“I’m not talking to him when he’s like this.”

 “Talk some sense into him!”

There was no “sense.”  Not when he was like this.  There was too much meth in his system, and if I were to approach him at such a moment, I would put myself in severe danger.  He was unpredictable and hazardous.

Fortunately, Blake stopped before anyone interfered.  He slid back into his seat, panting and covered in sweat.  His face was flat and completely composed.  Brendan laughed nervously, and Blake and I were silent for the next several minutes.  Blake never mentioned this again.

I knew that this person was out of control, and out of a lack of regard for my own life and emotional numbness, this didn’t intimidate me in the slightest.  We watched movies together.  Blake insisted that I become very well acquainted with Grandma’s Boy.  We went to Six Flags, concerts, and we misbehaved in ways that shook me out of whatever sort of funk I happened to be in at the time.  At least in the moment.  There were good memories by the dozens.

However, his behavior would deteriorate from normalcy to uninhibited and unprovoked emotion to general and well-focused apathy and even cruelty.  I held a grudge against him from an incident where he met a girl with an innocent laugh and a sort of vulnerable shyness and sheltered naïveté about her.  I became her friend.  She hid behind me in social situations and confided in me when she was upset.  I tried to talk her out of dating Blake, but she told me she knew better.  She ended up with sad eyes, a bored and perpetually unimpressed spirit, and a cocaine addiction.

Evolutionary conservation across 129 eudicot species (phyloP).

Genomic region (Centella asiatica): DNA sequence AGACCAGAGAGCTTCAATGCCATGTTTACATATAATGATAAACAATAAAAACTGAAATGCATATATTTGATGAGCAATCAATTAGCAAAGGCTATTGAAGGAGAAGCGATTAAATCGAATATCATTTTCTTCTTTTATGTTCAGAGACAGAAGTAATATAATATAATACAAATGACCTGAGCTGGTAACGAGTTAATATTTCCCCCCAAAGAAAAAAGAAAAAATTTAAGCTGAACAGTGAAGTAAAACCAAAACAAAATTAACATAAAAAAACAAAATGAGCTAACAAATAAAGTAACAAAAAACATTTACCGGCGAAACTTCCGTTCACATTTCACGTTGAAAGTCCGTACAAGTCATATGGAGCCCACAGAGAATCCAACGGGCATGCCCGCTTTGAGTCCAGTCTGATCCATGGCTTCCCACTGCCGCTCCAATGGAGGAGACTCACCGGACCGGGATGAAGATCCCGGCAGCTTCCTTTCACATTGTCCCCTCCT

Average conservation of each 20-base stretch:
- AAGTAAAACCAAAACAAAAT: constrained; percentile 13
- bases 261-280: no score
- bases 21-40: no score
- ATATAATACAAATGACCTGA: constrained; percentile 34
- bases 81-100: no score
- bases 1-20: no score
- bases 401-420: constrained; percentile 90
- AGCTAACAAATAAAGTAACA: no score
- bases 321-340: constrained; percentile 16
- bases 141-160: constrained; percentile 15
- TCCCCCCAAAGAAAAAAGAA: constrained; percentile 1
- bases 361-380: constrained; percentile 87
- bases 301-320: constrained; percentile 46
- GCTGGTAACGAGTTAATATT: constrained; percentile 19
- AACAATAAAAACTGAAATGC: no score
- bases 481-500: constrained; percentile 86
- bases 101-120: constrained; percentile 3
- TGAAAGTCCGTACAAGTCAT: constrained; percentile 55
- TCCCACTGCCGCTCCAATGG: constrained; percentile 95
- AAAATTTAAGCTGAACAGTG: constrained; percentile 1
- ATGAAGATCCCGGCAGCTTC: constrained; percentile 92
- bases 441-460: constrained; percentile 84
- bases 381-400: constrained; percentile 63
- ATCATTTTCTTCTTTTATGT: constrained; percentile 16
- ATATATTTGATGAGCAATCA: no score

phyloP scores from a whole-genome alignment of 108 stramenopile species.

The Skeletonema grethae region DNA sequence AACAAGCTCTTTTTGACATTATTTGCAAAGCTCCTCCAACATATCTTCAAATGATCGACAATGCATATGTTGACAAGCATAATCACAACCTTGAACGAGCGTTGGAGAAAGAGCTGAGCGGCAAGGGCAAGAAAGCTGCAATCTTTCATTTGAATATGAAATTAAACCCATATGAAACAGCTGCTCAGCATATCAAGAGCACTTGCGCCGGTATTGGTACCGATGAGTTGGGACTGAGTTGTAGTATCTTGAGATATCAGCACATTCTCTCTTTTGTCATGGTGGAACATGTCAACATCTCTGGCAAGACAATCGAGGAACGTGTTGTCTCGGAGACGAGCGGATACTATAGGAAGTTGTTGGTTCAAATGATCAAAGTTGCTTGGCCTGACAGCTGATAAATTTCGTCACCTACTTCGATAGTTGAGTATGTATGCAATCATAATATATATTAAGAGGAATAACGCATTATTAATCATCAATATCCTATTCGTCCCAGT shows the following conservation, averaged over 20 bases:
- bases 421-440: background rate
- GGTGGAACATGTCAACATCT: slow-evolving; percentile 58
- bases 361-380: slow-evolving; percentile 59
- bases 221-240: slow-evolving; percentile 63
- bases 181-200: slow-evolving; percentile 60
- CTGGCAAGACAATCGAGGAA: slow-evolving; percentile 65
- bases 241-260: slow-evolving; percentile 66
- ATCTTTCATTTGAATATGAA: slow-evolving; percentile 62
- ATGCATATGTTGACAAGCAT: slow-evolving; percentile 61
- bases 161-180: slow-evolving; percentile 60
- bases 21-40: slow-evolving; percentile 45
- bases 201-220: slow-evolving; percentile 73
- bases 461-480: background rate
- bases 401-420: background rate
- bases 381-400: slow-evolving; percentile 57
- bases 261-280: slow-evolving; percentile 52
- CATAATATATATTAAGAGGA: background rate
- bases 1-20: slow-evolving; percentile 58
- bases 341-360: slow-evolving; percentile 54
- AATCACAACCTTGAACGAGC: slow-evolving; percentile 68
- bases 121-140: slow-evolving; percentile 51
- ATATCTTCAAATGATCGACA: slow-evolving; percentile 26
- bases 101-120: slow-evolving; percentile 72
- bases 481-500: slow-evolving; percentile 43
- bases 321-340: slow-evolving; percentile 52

I asked him if he loved her once.  He hid behind his sunglasses and paused for a while before changing the subject.

However, his apparent disregard for the lives he wrecked was made evident in a conversation I had with him in that same Xterra.  He pointed to a stretch of rail.

“You see that hill?”

“Yeah, I see it.”

“I was in the car with Kathy Porter about a year ago.  I flipped my car over that rail.  It was totaled.”

“And then Blake just crawls out of the wreckage…” Brendan added amidst laughs, shaking his head at the oh-so-characteristic absurdity of it all.

“I did.  I crawled out of the wreckage, sat by the street and had a fucking cigarette.”

“So you were okay, I assume,” I answered, flicking my cigarette ashes into a metal cigarette tin.

“I didn’t give a shit.  A handful of Xanax does wonders to keep things in perspective,” he said, that snide smirk wormed into his tone inseparably.

“And what about Kathy?”

Blake paused, his hand rested on his palm as he stared out the window from behind his opaque sunglasses.  I watched him, the accessory obscuring any expression he might have had.  And then, once again, that smirk.

“You think I give a damn about that bitch?”

I took a deeper hit off of my cigarette and shook my head as I exhaled.  At that moment, he appeared to me as the caricature of a sociopath - simple, remorseless, and evil.